A CLASSIC tale of doomed romance, Romeo and Juliet is usually performed with Romeo as the protagonist. But a new all-woman production of The Most Excellent and Lamentable Tragedy of Romeo and Juliet at fortyfivedownstairs puts Juliet front and centre, focusing on her attempt to navigate through the perils and pitfalls of high-octane teenage dreams.
Brigid Gallacher steps into the role of Capulet’s daughter, while her five female colleagues each take a turn at playing Romeo Montague, as well as embracing all the other characters.
“It’s a psychological examination of the character of Juliet, focusing on the female experience behind the story,” says director Zoey Dawson. “We wanted to explore the idea that she’s just 13, and what that says about the text if placed in contemporary society. What that would mean if a 13-year-old girl met a boy at a party and four days later killed herself?”
It’s an intriguing concept that plays with the timelessness of the drama, particularly given the sharp focus on the causes of teenage suicide in recent years.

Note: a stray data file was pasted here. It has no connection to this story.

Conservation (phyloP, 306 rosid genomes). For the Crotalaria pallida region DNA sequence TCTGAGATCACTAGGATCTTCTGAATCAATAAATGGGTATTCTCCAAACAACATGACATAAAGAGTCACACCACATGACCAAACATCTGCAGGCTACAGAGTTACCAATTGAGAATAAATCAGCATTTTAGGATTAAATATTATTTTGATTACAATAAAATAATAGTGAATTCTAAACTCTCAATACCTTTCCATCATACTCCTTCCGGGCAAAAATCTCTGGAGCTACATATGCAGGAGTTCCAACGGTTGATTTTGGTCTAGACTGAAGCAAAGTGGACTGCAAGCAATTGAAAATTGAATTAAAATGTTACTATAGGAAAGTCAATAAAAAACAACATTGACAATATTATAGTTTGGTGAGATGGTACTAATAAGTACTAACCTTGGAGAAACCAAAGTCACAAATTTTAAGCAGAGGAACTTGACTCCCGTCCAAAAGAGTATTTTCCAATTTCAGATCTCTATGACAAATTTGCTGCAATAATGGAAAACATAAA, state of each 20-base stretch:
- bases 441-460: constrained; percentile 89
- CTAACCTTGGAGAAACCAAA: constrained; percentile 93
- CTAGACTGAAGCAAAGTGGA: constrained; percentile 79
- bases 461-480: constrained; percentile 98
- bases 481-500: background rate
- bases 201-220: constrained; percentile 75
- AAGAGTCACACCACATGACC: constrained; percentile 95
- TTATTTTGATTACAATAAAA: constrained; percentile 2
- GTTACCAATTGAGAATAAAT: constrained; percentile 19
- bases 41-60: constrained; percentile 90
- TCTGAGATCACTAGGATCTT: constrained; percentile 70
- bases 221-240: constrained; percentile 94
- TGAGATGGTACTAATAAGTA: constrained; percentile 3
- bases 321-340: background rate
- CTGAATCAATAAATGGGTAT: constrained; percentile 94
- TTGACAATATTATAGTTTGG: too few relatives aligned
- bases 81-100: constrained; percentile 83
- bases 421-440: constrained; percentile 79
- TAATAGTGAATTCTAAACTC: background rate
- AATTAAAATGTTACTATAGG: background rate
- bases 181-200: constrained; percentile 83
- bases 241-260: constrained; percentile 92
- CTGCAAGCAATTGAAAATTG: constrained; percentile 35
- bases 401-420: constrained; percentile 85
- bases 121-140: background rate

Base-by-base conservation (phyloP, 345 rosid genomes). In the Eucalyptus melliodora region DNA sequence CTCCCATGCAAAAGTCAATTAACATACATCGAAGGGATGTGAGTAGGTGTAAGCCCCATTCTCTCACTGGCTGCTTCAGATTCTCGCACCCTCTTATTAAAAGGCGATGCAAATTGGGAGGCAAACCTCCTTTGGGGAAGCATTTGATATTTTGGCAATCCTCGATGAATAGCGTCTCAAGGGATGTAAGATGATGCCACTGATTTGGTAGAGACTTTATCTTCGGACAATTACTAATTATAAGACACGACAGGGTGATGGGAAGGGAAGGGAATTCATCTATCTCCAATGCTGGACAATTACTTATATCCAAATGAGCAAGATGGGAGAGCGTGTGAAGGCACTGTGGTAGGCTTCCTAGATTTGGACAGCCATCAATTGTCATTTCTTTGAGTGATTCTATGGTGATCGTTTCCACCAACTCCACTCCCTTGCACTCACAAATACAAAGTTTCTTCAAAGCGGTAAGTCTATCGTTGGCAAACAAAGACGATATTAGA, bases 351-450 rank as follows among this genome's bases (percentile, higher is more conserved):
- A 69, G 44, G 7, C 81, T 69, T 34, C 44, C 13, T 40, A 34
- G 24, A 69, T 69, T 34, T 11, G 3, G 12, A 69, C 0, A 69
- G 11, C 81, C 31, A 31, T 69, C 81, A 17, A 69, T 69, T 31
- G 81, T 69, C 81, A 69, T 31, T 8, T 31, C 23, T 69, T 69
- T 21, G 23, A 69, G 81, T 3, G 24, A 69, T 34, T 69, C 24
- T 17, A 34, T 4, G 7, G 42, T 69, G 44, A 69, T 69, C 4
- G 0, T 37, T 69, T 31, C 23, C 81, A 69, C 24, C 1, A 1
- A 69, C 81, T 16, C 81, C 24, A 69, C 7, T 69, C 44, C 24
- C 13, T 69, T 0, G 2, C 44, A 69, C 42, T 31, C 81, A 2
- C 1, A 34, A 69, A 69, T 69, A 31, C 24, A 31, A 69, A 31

“Romantic mythology has so much to answer for,” Dawson says. “I first encountered Romeo and Juliet around Juliet’s age when I saw [film director] Baz Luhrmann’s version. I cried and cried, thought it was so beautiful and so tragic, but it perhaps gives young women unrealistic expectations of love and romantic relationships. It’s like the Cinderella story; what happens after they get married?”
Dawson argues that Juliet’s monologues are the most powerful, so the play lends itself well to a feminist take. “She’s always asking questions, trying to figure out what to do with the situations she finds herself in. She really does become the main protagonist, mapping out her journey.”
It’s not all heavy, though. “I want to make something that challenges our social values and moral stigmatism on young women, but I want it to be hugely enjoyable, funny and playful,’’ Dawson says. ‘‘It works on different levels. My actresses are very brave and energetic and give a lot of themselves.”